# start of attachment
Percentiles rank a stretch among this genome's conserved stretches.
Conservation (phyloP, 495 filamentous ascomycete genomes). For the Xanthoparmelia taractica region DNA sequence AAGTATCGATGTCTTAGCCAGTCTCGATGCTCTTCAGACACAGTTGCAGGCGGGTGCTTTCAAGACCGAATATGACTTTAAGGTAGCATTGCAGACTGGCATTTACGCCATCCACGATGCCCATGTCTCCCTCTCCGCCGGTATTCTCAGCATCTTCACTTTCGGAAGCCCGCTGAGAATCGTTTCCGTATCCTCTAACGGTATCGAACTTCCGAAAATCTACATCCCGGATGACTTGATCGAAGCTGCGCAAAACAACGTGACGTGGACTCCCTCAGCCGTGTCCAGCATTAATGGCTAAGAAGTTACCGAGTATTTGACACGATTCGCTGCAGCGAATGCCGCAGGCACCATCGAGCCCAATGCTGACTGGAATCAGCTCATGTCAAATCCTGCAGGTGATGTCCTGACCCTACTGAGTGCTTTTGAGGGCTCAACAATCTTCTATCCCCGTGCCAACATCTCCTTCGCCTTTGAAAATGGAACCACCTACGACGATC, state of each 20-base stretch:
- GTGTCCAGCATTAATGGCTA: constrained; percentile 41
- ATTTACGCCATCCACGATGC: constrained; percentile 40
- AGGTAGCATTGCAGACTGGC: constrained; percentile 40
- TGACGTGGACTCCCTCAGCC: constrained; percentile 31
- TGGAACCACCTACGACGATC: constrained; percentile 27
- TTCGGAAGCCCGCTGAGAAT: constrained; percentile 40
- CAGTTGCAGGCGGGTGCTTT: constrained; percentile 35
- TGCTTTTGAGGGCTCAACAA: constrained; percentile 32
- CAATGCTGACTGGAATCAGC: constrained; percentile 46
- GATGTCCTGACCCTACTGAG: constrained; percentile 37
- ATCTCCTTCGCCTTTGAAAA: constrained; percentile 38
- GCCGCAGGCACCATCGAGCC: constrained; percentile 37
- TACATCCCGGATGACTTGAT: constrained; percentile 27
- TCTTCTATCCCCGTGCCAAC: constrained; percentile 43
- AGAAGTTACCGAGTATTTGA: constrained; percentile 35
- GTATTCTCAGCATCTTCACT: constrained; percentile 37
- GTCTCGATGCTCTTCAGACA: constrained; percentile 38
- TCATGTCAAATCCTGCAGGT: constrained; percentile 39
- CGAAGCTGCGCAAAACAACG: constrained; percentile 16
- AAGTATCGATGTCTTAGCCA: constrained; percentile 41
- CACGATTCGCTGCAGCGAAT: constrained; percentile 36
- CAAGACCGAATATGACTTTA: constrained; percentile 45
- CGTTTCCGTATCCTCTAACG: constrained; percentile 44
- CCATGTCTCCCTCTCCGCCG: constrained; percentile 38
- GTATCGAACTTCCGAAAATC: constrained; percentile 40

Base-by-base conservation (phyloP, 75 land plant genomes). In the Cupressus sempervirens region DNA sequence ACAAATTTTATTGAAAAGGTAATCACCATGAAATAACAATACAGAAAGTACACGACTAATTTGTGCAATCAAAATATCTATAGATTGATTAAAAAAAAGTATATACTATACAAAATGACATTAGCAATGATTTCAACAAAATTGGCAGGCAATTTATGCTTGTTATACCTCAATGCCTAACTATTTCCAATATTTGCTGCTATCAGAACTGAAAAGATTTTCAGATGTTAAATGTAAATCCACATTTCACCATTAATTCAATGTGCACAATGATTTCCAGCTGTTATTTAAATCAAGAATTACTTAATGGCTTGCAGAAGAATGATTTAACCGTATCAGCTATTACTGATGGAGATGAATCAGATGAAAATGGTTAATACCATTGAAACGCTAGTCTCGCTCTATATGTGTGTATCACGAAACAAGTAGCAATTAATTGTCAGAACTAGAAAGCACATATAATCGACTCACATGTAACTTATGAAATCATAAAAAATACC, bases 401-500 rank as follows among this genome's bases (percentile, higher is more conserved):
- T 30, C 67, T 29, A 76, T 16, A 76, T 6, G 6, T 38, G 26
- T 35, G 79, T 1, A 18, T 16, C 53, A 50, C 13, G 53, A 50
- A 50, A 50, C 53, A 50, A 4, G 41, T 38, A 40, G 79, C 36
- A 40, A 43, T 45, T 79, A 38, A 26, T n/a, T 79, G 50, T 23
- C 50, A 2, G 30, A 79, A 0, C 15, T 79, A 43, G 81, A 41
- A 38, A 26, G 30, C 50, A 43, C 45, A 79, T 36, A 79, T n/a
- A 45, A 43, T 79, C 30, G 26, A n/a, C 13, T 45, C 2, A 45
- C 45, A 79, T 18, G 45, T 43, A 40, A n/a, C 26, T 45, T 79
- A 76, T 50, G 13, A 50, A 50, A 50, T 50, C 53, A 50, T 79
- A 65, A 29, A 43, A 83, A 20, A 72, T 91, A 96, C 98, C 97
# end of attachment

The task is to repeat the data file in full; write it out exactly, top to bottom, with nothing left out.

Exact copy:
Percentiles rank a stretch among this genome's conserved stretches.
Conservation (phyloP, 495 filamentous ascomycete genomes). For the Xanthoparmelia taractica region DNA sequence AAGTATCGATGTCTTAGCCAGTCTCGATGCTCTTCAGACACAGTTGCAGGCGGGTGCTTTCAAGACCGAATATGACTTTAAGGTAGCATTGCAGACTGGCATTTACGCCATCCACGATGCCCATGTCTCCCTCTCCGCCGGTATTCTCAGCATCTTCACTTTCGGAAGCCCGCTGAGAATCGTTTCCGTATCCTCTAACGGTATCGAACTTCCGAAAATCTACATCCCGGATGACTTGATCGAAGCTGCGCAAAACAACGTGACGTGGACTCCCTCAGCCGTGTCCAGCATTAATGGCTAAGAAGTTACCGAGTATTTGACACGATTCGCTGCAGCGAATGCCGCAGGCACCATCGAGCCCAATGCTGACTGGAATCAGCTCATGTCAAATCCTGCAGGTGATGTCCTGACCCTACTGAGTGCTTTTGAGGGCTCAACAATCTTCTATCCCCGTGCCAACATCTCCTTCGCCTTTGAAAATGGAACCACCTACGACGATC, state of each 20-base stretch:
- GTGTCCAGCATTAATGGCTA: constrained; percentile 41
- ATTTACGCCATCCACGATGC: constrained; percentile 40
- AGGTAGCATTGCAGACTGGC: constrained; percentile 40
- TGACGTGGACTCCCTCAGCC: constrained; percentile 31
- TGGAACCACCTACGACGATC: constrained; percentile 27
- TTCGGAAGCCCGCTGAGAAT: constrained; percentile 40
- CAGTTGCAGGCGGGTGCTTT: constrained; percentile 35
- TGCTTTTGAGGGCTCAACAA: constrained; percentile 32
- CAATGCTGACTGGAATCAGC: constrained; percentile 46
- GATGTCCTGACCCTACTGAG: constrained; percentile 37
- ATCTCCTTCGCCTTTGAAAA: constrained; percentile 38
- GCCGCAGGCACCATCGAGCC: constrained; percentile 37
- TACATCCCGGATGACTTGAT: constrained; percentile 27
- TCTTCTATCCCCGTGCCAAC: constrained; percentile 43
- AGAAGTTACCGAGTATTTGA: constrained; percentile 35
- GTATTCTCAGCATCTTCACT: constrained; percentile 37
- GTCTCGATGCTCTTCAGACA: constrained; percentile 38
- TCATGTCAAATCCTGCAGGT: constrained; percentile 39
- CGAAGCTGCGCAAAACAACG: constrained; percentile 16
- AAGTATCGATGTCTTAGCCA: constrained; percentile 41
- CACGATTCGCTGCAGCGAAT: constrained; percentile 36
- CAAGACCGAATATGACTTTA: constrained; percentile 45
- CGTTTCCGTATCCTCTAACG: constrained; percentile 44
- CCATGTCTCCCTCTCCGCCG: constrained; percentile 38
- GTATCGAACTTCCGAAAATC: constrained; percentile 40

Base-by-base conservation (phyloP, 75 land plant genomes). In the Cupressus sempervirens region DNA sequence ACAAATTTTATTGAAAAGGTAATCACCATGAAATAACAATACAGAAAGTACACGACTAATTTGTGCAATCAAAATATCTATAGATTGATTAAAAAAAAGTATATACTATACAAAATGACATTAGCAATGATTTCAACAAAATTGGCAGGCAATTTATGCTTGTTATACCTCAATGCCTAACTATTTCCAATATTTGCTGCTATCAGAACTGAAAAGATTTTCAGATGTTAAATGTAAATCCACATTTCACCATTAATTCAATGTGCACAATGATTTCCAGCTGTTATTTAAATCAAGAATTACTTAATGGCTTGCAGAAGAATGATTTAACCGTATCAGCTATTACTGATGGAGATGAATCAGATGAAAATGGTTAATACCATTGAAACGCTAGTCTCGCTCTATATGTGTGTATCACGAAACAAGTAGCAATTAATTGTCAGAACTAGAAAGCACATATAATCGACTCACATGTAACTTATGAAATCATAAAAAATACC, bases 401-500 rank as follows among this genome's bases (percentile, higher is more conserved):
- T 30, C 67, T 29, A 76, T 16, A 76, T 6, G 6, T 38, G 26
- T 35, G 79, T 1, A 18, T 16, C 53, A 50, C 13, G 53, A 50
- A 50, A 50, C 53, A 50, A 4, G 41, T 38, A 40, G 79, C 36
- A 40, A 43, T 45, T 79, A 38, A 26, T n/a, T 79, G 50, T 23
- C 50, A 2, G 30, A 79, A 0, C 15, T 79, A 43, G 81, A 41
- A 38, A 26, G 30, C 50, A 43, C 45, A 79, T 36, A 79, T n/a
- A 45, A 43, T 79, C 30, G 26, A n/a, C 13, T 45, C 2, A 45
- C 45, A 79, T 18, G 45, T 43, A 40, A n/a, C 26, T 45, T 79
- A 76, T 50, G 13, A 50, A 50, A 50, T 50, C 53, A 50, T 79
- A 65, A 29, A 43, A 83, A 20, A 72, T 91, A 96, C 98, C 97